2½ stars (out of four)
Adam Rapp's quiet, melancholy "Winter Passing" is the kind of movie that's most difficult to write about, because it's just OK. Not great. Not awful. Not particularly memorable. Not entirely forgettable. Just OK.
With less overt indie pretense, less drama and less entertainment than the similarly plotted "Garden State," "Winter Passing" tells the homecoming story of Reese Holden (Zooey Deschanel), a struggling New York actress who uses sex, drugs, sarcasm and self-mutilation to stay afloat, barely, in Rapp's city of lonely, severed souls. Reese is the tortured daughter of tortured writers. Her father Don (Ed Harris, wearing a tragic wig) hasn't finished a book in years ("his editor thought his was trying to capture the voice of an illiterate," Reese says of her dad's unfinished novel) and her mother is dead. Suicide.
Reese hasn't been home to Michigan in years, not even for her mom's funeral. But when a literary agent approaches the prodigal daughter about her parents' love letters--bequeathed to Reese in her mom's will and worth $100,000 to East Coast publishers--she makes the long trek home, snorting coke in the bus bathroom and rubbing her nose all the way to the U.P.
All those miles covered, it's hardly a spoiler to foresee that Reese is going to find something surprising in Michigan and return to New York at the end of the film a different, better woman. Done and done. So if you know where it's going, "Winter Passing" is about the journey.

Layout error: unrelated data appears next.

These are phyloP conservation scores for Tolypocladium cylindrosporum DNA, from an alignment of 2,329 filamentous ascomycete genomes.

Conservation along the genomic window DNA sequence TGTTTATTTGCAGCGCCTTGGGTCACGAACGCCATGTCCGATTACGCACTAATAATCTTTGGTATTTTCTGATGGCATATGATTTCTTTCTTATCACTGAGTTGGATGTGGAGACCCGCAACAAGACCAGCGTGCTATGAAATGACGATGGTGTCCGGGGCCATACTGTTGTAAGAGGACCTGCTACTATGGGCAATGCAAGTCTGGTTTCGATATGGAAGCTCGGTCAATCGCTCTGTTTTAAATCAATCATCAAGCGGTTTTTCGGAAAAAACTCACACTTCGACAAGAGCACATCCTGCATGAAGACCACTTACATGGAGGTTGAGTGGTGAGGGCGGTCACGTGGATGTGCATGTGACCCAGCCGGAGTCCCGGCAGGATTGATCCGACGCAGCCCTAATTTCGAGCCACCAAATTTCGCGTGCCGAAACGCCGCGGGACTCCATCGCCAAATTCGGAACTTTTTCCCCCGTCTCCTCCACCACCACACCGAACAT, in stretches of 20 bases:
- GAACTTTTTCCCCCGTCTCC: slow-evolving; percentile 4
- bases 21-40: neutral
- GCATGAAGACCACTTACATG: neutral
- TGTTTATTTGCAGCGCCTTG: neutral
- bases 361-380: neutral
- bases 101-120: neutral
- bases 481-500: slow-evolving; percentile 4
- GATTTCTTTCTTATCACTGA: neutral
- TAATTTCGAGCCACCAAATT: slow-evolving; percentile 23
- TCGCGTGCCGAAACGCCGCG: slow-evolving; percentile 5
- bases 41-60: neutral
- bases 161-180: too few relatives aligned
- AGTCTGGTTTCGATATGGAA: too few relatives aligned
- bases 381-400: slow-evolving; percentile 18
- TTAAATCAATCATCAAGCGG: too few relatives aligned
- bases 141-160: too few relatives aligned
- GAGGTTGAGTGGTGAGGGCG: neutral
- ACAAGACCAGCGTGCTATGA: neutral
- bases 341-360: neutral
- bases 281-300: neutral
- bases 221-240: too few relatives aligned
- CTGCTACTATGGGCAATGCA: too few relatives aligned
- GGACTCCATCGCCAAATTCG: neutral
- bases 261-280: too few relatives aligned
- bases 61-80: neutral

Back in the Midwest, Reese finds her dad living, unkempt and unhealthy, in the unattached garage and two strangers in her childhood home: Shelly (Amelia Warner), an attractive, young former grad student of Don's, and Corbit (Will Ferrell, stretching well enough), a shy, gentle musician with a bad case of stage fright who wears thick black eyeliner and used to play Christian rock. Corbit showed up on Don's couch one day, a complete stranger, and never left.
Rapp, a respected playwright and first-time filmmaker (not to be confused with his brother, Anthony "Rent" Rapp, appearing here briefly as an MFA student who hikes all the way from Iowa just to meet Don), made his best decision in casting the doll-faced Deschanel, also in "Failure to Launch" this week, who turns in a completely unsentimental yet sharp and emotional performance as a girl gone cold almost.
Reese is in the habit of intentionally slamming drawers shut on her hand, and Deschanel pulls this off without a false note, never exactly enjoying the self-inflicted pain but never exactly ashamed.
There are some beautiful moments here, especially a hospital weeper between dad and daughter. But midway through, Rapp loses momentum, failing to hone in on just what kind of movie he wants to make, and "Winter Passing" languishes in that no-man's land between tiny, meandering, indie drama and plotted, pointed family melodrama. (I missed Rapp's world premiere production of "Red Light Winter" last year at Steppenwolf's Garage Theatre, but on the page that play also lost steam toward the end.)
With his well-crafted script and literary eye, Rapp could taken "Winter Passing" in either direction successfully. And if not, he'd debut a noble bomb. Instead, he closes with a predictable and overused Shins song, and his first film is well see above.
Written and directed by Adam Rapp; photographed by Terry Stacey; edited by Meg Reticker; production designed by David Korins; music by John Kimbrough; produced by P. Jennifer Dana and David Koplan. A Yari Film Group release; opens Friday. Running time: 1:38. MPAA rating: R (language, some drug use and sexuality).
Reese Holden - Zooey Deschanel
Don Holden - Ed Harris
Shelly - Amelia Warner
Corbit - Will FerrellCopyright © 2015, The Baltimore Sun